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No fish in West Bay
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My two best colors are glow 'treuse and white with a blue back. I've got and tried maybe 10 different colors but always seem to do better on those colors and that includes using different style jigs too. That could be that I since I've had good success with those patterns that I tend to use them more often. My real question is, do you think its a color issue or a contrast issue?

BTW- thx ksong for sharing the experience.
 

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pink is my favorite color...i have know idea if it is a contrast or color issue.
pretty crazy that they can see it that far down at night anyways!
 

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hammered diamond jig is my favorite color :D

that being said....it seems fish do prefer certain colors, but you can never predict which color. ive seen pink, blue, green, chartreuse, etc all work at different times for the sale fish.

i do try to stay away from predominantly glow jigs at night in the GOM - you will not be able to avoid blackfin with an all-glow jig. then again, its tough no matte what you do!
 

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glow jigs

When fishermen start jigging for the first time, it is natural to think about using glow jigs at night or fish deep.
I found it depends on species you target. Bluefish loves glow jigs as well as blackfin tuna.
When I jigged halibut with Dave Irving from England in Kodiak Island, AK two years ago, I used glow bucktails for them and Dave used normal non-glow jigs. The number of halibut catches between us were similar, but I constantly caught sculpins while Dave didn't.

Experienced tuna jig fishermen on the East Coast rarely use glow jigs much at night as they know it doesn't make any difference. You name it. we tried glow jigs, we tried put glow light interted in the middle of jigs by making hole and some even tried blinking light on the jigs.:)
All went back to normal non-glow jigs to jig tuna at night.
However, I found partial glow jigs like most Japanese jigs or half glow jigs like Shimano's flat side jigs work great for tuna at night.

Funny thing is I discovered glow jigs work great for tuna daytime for me and glow jigs become my number one color for daytime jigging.
Tuna might love the glow colors. who know, but it works.

nice 200 lbs class bluefin caught on glow Sevenseas Hooker jig during daytime in Cape Cod.



jig colors

Colors are not as important as jig sizes and jig actions and colors doesn't make difference most of times. But you can not ignore colors.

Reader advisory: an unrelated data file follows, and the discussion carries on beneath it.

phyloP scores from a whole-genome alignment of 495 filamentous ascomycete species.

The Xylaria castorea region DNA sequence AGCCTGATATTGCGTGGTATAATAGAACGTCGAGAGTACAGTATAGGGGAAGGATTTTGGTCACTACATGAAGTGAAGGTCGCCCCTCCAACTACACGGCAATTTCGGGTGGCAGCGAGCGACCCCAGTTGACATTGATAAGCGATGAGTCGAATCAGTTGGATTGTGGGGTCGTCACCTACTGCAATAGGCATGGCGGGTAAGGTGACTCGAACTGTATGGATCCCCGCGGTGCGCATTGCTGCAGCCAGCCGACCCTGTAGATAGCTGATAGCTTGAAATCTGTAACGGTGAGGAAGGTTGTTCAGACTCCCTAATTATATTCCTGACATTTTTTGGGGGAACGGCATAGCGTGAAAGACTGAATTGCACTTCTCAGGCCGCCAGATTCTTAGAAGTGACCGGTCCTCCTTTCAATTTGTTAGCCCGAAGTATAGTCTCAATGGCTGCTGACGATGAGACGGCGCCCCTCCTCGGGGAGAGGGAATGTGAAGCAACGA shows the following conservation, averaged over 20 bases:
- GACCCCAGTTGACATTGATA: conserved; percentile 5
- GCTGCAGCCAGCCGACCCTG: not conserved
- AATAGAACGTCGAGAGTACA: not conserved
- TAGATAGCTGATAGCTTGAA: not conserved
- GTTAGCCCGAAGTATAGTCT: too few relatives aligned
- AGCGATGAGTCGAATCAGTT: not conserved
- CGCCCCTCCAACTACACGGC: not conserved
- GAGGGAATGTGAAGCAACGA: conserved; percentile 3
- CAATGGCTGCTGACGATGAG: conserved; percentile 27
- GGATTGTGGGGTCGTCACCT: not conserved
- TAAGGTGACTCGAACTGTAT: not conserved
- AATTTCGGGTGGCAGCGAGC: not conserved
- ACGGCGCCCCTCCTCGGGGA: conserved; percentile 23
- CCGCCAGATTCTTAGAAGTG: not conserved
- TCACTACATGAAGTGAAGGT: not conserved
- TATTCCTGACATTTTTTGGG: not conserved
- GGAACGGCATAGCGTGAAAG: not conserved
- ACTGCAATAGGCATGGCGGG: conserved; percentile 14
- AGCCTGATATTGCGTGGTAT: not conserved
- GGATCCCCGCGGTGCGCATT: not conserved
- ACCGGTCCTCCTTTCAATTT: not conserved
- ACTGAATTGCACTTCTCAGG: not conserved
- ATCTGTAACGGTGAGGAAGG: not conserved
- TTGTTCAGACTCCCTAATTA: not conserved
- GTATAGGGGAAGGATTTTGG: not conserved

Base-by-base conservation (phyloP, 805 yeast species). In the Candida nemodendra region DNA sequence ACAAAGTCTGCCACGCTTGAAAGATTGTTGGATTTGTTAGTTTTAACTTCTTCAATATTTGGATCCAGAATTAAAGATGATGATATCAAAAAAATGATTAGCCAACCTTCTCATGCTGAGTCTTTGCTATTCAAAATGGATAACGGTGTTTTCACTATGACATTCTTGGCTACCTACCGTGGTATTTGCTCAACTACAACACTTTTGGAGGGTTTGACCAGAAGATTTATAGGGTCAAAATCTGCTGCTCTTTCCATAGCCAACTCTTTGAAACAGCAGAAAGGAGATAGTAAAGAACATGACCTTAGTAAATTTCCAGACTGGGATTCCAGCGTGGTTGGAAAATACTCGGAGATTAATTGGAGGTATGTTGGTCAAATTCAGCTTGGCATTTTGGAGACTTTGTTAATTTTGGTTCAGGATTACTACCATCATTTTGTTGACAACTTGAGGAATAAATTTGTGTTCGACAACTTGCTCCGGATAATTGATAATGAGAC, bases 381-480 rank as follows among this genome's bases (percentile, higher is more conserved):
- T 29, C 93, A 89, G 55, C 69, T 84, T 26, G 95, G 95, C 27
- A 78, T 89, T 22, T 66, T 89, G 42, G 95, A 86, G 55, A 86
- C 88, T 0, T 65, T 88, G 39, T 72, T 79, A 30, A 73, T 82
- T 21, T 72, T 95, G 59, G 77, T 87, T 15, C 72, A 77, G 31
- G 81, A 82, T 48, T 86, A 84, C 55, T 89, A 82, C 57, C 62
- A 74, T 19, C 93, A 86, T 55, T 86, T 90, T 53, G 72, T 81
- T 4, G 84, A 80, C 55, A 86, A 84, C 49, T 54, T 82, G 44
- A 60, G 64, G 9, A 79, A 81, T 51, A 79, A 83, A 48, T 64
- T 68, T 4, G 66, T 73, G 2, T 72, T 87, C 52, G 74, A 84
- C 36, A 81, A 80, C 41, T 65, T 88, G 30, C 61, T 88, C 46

Here are pictures of my Sevenseas Hooker jigs and Brian's Smith Runboh.
I don't know how many yellowfin tuna I got on the jig. I even got a swordfish on the same jig. Even though you rarely see color anymore, yft kept hitting the jig.
Brian used the Runboh on the recent Big E trip and the color became completely white after landing a few yft, but yft kept hitting the lure. He landed 7- 8 yft on the same lure. He painted black now.





The jig in the picuture is grey Sevenseas Hooker jig. This color is the least favored color among fishermen. :) I tested this color jigs on three different trips this year and I was the only one who got tuna on two trips.



It tells me that jig actions and sizes of jigs/lures are more important mostly.

However, colors definitely make differences occasionally.
I talked with Mike of Robert Range Lures the other day.
He said he witnessed that one particular color dominated other colors even though they were using same lures. There was a blitz of striped bass off the beach of Martha's Vineyard Island and he didn't get any bites on 3 oz Ranger lures. After he switched to chatreuse 3 oz Ranger Lures, he got hit on every cast.

Cod jig fishemen know color makes huge differnce. There are no place in the world 30 - 50 guys jig together like on cod party boats in New England. So we know which jigs work better or which color of teaser works better on a particular day. Scientists say fish can not see colors in deep, but fishermen know fish can sense between colors in deep as they oftenly observe certain color works much better than other colors even they fish 300 - 400 ft deep. My observation is darker color teasers work better in deeper water and light colors work better in shallow water.

Fishermen predominently prefer pink color. :) You got to have confidence with the colors you choose. And it is not a bad idea to change colors when the colored jig you selected doesn't work. Sometime it makes a huge difference.
 
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